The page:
Steve Litwer has been selling cable television since 1992, when his old mentor Sonja Farrand lured him away from the radio business to sell local ad spots in Kansas City, Mo. The two have worked together ever since having moved from AT&T Broadband to Mediacom Communications in 2001. Since 2005, he has served as group vice president of advertising sales for Mediacom’s OnMedia division. He will now take over as senior vice president, OnMedia Advertising Sales Division, replacing Farrand, who is retiring after 23 years in the cable industry. Litwer recently talked to Local Ad Sales. An edited transcript follows:
Q: You’ve worked with Sonja Farrand for a long time. Now that you are officially in charge, are any changes in order for On Media?
A: I don’t plan any abrupt changes. We have a steady culture and we have been successful. I see no need for major disruptions at this point.
I have worked with Sonja for a long time. It will be kind of weird to tell you the truth. I have big shoes to fill. Sonja hired me in 1982 when I was a kid in my twenties at a radio station in Kansas City. When she went into cable in 1984, we couldn’t figure out what she was doing. I came into the cable game in 1992 and worked for her in cable. I finally understood why she left radio. Cable is a fantastic business. I am pretty optimistic about the business.
Q: What are your biggest opportunities going forward?
A: Of course there are issues we must deal with, but when I look at the world of business, I know people will continue to advertise. Newspaper and radio are losing share and TV, which we are part of, is gaining it. I believe in the power of TV and I believe in the power of cable TV. We as a society have a love affair with online right now. That won’t necessarily end. But the best place to brand your product is TV, not online. That will continue to be the case.
I also believe that the local interconnect is not necessarily the Holy Grail for cable. The zone is the Holy Grail. Do we want to compete with broadcasters or do we want to command the zone where they can’t go? Of course, we want national dollars, but if you handle your local business well, it will work well for national dollars as well. We’re big supporters of NCC. They work hard and we have a team that works closely with them. But we also know that our strength is our local markets.
Q: What challenges do you face?
A: Taking out the political bump we expect to have this year, we’re challenged to grow our business in 2008 because of the auto and housing slumps. Home sales were off 27% in 2007. That’s incredible. Imagine how that is affecting home furnishing, which is a big category for us. We all know the challenges in the auto business right now. Our challenge is to go out and convince those people to advertise and to develop new business.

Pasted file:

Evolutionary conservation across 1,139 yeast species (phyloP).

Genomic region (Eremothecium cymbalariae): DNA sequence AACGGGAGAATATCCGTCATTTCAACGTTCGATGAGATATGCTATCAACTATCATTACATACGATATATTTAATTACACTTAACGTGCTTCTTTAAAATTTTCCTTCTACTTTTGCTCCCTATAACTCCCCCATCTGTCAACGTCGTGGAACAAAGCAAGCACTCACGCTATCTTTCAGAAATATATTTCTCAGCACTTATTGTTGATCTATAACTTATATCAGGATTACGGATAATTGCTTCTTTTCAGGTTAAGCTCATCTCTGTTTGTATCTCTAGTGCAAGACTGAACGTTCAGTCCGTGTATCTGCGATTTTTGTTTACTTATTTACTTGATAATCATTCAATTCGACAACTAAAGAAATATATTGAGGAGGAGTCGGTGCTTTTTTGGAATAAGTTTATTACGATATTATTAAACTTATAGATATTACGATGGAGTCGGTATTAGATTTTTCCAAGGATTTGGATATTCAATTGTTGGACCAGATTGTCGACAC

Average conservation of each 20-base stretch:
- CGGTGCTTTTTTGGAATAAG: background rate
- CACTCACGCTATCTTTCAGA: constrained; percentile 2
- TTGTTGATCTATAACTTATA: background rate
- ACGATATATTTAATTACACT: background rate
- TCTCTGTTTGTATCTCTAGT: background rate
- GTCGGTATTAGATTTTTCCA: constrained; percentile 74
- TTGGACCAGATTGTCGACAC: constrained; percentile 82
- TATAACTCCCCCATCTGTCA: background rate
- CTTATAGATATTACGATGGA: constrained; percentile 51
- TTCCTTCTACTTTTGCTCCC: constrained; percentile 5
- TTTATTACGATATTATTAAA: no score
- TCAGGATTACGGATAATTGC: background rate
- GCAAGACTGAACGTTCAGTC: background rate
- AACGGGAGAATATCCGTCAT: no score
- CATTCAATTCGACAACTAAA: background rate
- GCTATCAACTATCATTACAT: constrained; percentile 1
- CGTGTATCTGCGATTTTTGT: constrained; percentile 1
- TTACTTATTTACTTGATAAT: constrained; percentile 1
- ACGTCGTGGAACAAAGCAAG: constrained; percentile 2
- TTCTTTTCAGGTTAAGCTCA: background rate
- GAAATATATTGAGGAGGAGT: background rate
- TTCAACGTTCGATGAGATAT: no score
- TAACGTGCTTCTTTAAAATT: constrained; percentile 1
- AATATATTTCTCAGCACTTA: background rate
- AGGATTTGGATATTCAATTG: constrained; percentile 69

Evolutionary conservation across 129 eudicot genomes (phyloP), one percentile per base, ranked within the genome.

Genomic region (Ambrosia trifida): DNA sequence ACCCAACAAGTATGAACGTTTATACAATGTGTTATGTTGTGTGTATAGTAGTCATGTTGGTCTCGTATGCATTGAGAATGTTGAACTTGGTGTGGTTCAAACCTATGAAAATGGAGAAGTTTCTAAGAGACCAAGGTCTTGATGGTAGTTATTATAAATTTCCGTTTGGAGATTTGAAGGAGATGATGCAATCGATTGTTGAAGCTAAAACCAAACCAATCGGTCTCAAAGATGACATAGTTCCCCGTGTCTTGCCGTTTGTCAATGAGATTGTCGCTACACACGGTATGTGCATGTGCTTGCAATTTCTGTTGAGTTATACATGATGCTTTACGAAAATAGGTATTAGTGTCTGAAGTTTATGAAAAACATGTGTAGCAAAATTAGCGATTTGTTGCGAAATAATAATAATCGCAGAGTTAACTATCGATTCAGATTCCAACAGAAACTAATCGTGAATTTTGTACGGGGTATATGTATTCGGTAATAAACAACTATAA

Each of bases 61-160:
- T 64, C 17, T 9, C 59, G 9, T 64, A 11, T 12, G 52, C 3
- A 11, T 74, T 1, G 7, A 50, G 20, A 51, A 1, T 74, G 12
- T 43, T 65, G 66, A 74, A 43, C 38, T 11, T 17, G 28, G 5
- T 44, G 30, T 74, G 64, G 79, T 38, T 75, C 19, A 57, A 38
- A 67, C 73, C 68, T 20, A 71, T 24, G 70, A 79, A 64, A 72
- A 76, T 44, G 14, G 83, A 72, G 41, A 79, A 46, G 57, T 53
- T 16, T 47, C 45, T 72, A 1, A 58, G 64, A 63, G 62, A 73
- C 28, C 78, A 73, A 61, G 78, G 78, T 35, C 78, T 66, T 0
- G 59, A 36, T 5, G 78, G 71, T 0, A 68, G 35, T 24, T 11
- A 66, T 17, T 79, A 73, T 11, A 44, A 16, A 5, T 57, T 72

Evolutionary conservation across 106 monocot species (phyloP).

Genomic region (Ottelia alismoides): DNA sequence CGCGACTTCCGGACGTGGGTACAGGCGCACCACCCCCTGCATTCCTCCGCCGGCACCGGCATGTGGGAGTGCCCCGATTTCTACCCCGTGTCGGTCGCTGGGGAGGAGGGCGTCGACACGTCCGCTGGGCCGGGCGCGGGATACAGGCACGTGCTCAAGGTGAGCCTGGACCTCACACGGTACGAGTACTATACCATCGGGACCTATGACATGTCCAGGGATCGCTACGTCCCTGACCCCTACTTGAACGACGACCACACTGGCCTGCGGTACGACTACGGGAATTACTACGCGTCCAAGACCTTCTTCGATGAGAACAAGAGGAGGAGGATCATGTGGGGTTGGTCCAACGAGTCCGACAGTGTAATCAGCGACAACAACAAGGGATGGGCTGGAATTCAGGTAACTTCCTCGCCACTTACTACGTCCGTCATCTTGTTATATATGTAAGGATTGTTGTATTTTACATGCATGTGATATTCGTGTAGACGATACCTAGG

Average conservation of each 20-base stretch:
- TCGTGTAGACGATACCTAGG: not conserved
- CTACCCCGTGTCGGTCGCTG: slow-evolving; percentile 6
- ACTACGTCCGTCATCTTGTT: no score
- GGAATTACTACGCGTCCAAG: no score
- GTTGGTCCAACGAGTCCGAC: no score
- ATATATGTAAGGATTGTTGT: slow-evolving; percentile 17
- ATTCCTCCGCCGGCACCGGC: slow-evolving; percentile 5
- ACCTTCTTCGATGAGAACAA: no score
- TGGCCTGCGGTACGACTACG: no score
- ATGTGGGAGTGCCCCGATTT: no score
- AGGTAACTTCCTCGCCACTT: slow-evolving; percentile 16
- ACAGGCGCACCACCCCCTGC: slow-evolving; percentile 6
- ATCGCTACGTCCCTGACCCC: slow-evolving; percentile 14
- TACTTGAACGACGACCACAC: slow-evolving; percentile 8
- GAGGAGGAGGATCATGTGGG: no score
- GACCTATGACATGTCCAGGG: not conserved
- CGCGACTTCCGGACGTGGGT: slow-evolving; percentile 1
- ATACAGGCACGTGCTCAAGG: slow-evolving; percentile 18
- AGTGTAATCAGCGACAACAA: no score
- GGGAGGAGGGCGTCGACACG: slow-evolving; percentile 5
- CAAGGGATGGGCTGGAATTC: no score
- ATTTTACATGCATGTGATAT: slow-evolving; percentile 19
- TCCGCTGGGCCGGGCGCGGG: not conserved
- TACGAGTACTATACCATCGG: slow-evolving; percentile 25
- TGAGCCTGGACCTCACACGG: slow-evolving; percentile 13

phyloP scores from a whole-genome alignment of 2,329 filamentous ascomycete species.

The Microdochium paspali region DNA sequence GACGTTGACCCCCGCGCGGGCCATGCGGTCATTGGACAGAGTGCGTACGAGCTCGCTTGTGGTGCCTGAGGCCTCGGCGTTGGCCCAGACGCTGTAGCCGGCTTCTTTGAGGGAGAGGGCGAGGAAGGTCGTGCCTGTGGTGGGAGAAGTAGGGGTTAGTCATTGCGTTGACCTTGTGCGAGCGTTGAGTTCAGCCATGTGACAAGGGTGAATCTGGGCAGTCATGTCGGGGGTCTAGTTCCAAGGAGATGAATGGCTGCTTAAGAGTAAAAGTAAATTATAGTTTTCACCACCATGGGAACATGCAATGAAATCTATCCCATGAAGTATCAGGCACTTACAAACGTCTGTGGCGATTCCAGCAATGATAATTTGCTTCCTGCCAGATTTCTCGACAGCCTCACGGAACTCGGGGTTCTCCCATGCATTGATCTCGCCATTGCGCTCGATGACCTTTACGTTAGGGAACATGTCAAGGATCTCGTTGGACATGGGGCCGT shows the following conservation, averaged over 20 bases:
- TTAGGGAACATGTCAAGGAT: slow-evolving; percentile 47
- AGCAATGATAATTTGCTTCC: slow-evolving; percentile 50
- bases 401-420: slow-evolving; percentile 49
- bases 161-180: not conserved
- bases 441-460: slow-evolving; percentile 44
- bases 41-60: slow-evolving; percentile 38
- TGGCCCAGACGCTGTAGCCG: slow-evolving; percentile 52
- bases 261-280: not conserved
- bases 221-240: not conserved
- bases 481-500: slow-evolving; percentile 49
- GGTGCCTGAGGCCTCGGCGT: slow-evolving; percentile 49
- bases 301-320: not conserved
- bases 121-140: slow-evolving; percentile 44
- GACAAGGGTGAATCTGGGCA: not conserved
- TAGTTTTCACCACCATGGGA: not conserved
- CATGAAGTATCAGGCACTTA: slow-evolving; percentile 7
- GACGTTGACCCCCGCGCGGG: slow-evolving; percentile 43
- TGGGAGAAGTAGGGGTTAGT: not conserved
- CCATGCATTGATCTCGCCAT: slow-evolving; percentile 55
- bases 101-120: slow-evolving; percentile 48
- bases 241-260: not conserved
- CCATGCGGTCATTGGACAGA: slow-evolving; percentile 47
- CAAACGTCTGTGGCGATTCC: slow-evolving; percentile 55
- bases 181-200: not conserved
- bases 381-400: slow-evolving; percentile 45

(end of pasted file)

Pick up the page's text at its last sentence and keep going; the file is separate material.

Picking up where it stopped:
We think our biggest opportunity for new business lies in health care. People will spend money to get well. Boomers will need more medical attention going forward. The issue is that most of us don’t know how to sell health care. They’re not used to advertising and we’re trying to get them comfortable with the concept. So we’re training ourselves on how to attract clinics, doctors and other health care providers. We think that category can be as big as auto within three years.
Q: What kind of impact will VOD advertising have for you?
A: We don’t really know what kind of impact VOD will have. But it does separate us from the competition. We’re bound and committed to experimenting with VOD and other forms of advertising. I think spot will continue to be 99% of our business for a few more years. VOD isn’t a magic bullet but we are bullish. We are part of Canoe and we’re optimistic about the potential.
Q: Will the recession have negative implications for OnMedia in 2008?
A: We tell our people that no matter what they read about recession, we can still succeed. Even if car sales are off 3%, that means 97% of the people are still going to be interested in buying a car. We’ve got a local medium and we have to be great at local transactions. That is what we do best. Advertising, like politics, is really all local.
We all have to roll up our sleeves and get to work. Every company has one purpose: to create customers. It’s all about blocking and tackling. The small plays and small moves all add up.
Q: What kind of impact will the election season have on OnMedia?
A: Two things happened at the Iowa Caucuses. The amount of money spent on advertising was vastly higher than in years past. I read that contenders spent about $40 million in Iowa alone. That is multiple times more than in was spent in 2004. The NCC has improved its ability to make a case for cable and they did a great job of getting our share of the money. We got a bigger piece of ad pie than past years.
On the local side, we know how our zones overlay congressional districts and we have specialists in every market who are trained to know local politics. They know the market. They know the field level personnel and they know how to sell spots to those folks.
Every two years we get a little better and better at convincing them to buy local spots. In 2002, we calculated that we got 2% of TV ad dollars. In 2006, we got 4%. Those aren’t huge numbers, but we doubled our share and we’re accelerating those numbers this time around as well.
Q: What’s the best part of your job?
A: I feel very fortunate that I work with some of the greatest managers and salespeople in the industry. Our mission statement is: We will honor and respect each other. When you do that, they honor and respect their customers. My greatest effort will be to continue that ethic and sensibility. It’s very important to me and to everyone at Mediacom.